Waterfront Park is an eight-acre (5 ha) park along approximately one-half mile of the Cooper River in Charleston, South Carolina. The park received the 2007 Landmark Award from the American Society of Landscape Architects and the National Trust for Historic Preservation. This award "recognizes a distinguished landscape architecture project completed between 15 and 50 years ago that retains its original design integrity and contributes significantly to the public realm of the community in which it is located..
Charleston is the oldest and largest city in the U.S. state of South Carolina, known for its large role in the American slave trade. The city is the county seat of Charleston County, and the principal city in the Charleston–North Charleston–Summerville Metropolitan Statistical Area. The city lies just south of the geographical midpoint of South Carolina's coastline and is located on Charleston Harbor, an inlet of the Atlantic Ocean formed by the confluence of the Ashley, Cooper, and Wando rivers.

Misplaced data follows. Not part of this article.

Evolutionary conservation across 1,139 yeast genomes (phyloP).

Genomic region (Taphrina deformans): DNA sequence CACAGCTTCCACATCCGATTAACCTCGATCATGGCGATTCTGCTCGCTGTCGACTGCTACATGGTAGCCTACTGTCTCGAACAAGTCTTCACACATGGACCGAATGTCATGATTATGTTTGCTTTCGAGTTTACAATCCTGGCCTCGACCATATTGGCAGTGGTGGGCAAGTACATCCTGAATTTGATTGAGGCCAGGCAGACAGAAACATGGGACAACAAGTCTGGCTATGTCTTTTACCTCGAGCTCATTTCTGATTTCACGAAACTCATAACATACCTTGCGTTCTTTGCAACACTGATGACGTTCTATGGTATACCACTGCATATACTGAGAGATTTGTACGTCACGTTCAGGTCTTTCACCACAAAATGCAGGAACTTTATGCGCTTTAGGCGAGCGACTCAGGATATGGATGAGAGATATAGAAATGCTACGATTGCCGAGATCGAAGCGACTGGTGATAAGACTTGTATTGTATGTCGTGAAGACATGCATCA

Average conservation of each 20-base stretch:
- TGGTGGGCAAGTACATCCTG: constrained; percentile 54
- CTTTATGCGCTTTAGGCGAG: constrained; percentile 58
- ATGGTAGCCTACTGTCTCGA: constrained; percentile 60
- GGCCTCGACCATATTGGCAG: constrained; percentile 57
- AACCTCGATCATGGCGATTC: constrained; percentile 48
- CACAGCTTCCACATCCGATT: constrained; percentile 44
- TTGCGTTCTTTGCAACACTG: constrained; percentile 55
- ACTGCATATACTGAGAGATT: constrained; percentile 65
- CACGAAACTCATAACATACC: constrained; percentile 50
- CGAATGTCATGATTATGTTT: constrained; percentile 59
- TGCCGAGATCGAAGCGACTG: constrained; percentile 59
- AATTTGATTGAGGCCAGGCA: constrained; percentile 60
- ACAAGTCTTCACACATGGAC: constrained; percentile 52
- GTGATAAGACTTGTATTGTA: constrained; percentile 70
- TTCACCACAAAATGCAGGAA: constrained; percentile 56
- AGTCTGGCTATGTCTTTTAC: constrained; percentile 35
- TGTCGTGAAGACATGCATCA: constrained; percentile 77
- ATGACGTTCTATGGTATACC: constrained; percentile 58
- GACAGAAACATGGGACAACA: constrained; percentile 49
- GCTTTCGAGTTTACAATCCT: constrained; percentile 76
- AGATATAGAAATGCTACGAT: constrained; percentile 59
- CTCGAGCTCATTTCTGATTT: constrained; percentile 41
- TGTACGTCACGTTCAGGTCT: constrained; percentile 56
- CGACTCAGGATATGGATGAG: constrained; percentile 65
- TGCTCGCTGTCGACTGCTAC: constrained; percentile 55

Charleston was founded in 1670 as Charles Town, honoring King Charles II of England. Its initial location at Albemarle Point on the west bank of the Ashley River (now Charles Towne Landing) was abandoned in 1680 for its present site, which became the fifth-largest city in North America within ten years. One of the key cities in the British colonization of the Americas, Charles Town played a major role in the slave trade, which laid the foundation for the city's size and wealth, and was dominated by a slavocracy of plantation owners and slave traders. Independent Charleston slave traders like Joseph Wragg were the first to break through the monopoly of the Royal African Company, pioneering the large-scale slave trade of the 18th century. Historians estimate that "nearly half of all Africans brought to America arrived in Charleston", most at Gadsden's Wharf. Despite its size, it remained unincorporated throughout the colonial period; its government was handled dir